The U.S. Coast Guard has transferred several ships to foreign navies and coast guards via the Defense Security Cooperation Agency's Office of International Acquisition’s Excess Defense Articles Program (EDA).[12]

OperatorsEdit

DispositionsEdit

disposition of Island class cutters
image name commissioned decommissioned notes
  Farallon (WPB-1301)
Manitou (WPB-1302)
  Matagorda (WPB-1303)
  Maui (WPB-1304)
Monhegan (WPB-1305)
Nunivak (WPB-1306)
  Ocracoke (WPB-1307) transferred to Ukraine, renamed Sumy
Vashon (WPB-1308)
  Aquidneck (WPB-1309)
  Mustang (WPB-1310)
  Naushon (WPB-1311)
  Sanibel (WPB-1312)
  Edisto (WPB-1313)
  Sapelo (WPB-1314)
Mantinicus (WPB-1315)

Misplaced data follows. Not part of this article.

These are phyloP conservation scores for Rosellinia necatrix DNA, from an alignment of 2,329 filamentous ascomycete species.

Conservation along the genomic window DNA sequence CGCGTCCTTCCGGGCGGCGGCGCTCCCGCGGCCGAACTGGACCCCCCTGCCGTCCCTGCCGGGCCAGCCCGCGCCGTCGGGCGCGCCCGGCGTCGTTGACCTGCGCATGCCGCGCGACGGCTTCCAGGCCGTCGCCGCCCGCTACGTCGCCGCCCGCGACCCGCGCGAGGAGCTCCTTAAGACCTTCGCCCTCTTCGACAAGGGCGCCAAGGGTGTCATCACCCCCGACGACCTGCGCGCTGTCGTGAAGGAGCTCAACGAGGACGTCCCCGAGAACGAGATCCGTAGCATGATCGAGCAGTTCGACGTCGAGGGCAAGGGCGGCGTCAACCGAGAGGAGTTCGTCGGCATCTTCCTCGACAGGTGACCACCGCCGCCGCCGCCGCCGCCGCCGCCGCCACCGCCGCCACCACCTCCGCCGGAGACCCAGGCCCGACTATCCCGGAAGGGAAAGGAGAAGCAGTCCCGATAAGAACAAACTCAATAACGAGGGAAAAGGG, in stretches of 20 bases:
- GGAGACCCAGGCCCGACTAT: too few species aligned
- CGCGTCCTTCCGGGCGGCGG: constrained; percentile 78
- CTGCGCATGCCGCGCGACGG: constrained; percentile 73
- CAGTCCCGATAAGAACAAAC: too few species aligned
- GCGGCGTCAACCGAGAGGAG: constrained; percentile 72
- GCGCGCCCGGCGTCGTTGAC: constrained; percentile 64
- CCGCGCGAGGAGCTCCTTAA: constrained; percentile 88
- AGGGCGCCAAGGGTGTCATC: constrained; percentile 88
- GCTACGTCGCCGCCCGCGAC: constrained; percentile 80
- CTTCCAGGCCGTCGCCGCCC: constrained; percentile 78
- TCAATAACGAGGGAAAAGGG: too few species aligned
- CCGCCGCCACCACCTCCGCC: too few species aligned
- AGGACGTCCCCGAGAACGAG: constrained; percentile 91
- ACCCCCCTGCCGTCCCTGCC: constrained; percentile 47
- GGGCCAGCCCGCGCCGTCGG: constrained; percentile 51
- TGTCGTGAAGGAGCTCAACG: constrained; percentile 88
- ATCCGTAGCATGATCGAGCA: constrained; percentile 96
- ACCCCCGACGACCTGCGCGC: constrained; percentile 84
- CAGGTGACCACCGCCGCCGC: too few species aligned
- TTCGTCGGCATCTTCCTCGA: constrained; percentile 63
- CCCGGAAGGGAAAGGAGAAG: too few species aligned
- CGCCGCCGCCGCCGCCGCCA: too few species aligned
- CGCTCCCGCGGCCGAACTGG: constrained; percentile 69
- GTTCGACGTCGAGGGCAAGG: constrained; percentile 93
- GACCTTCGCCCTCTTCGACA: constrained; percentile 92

Nantucket (WPB-1316) Mar 2017
Attu (WPB-1317)
  Baranof (WPB-1318)
  Chandeleur (WPB-1319)
  Chincoteague (WPB-1320)
  Cushing (WPB-1321) transferred to Ukraine, renamed P190 Sloviansk
  Cuttyhunk (WPB-1322)
  Drummond (WPB-1323) transferred to Ukraine, renamed P191 Starobilsk
Key Largo (WPB-1324)
Metompkin (WPB-1325)
  Monomoy (WPB-1326) 19 May 1989
  Orcas (WPB-1327)
  Padre (WPB-1328)
  Sitkanak Island (WPB-1329)
Tybee (WPB-1330)
  Washington (WPB-1331) transferred to Ukraine, renamed Fastiv
  Wrangell (WPB-1332)
  Adak (WPB-1333)
  Liberty (WPB-1334)
  Anacapa (WPB-1335)
  Kiska (WPB-1336)
  Assateague (WPB-1337)
  Grand Isle (WPB-1338) transferred to Pakistan
  Key Biscayne (WPB-1339) transferred to Pakistan
  Jefferson Island (WPB-1340) Decommissioned in Portland, Maine on September 19, 2014. transferred to Georgia (country)
  Kodiak Island (WPB-1341)
  Long Island (WPB-1342) transferred to Costa Rica, renamed Juan Rafael Mora Porras
  Bainbridge Island (WPB-1343) purchased by Sea Shepherd, renamed MV Sharpie
  Block Island (WPB-1344) purchased by Sea Shepherd, renamed MY Jules Verne
  Staten Island (WPB-1345) transferred to Georgia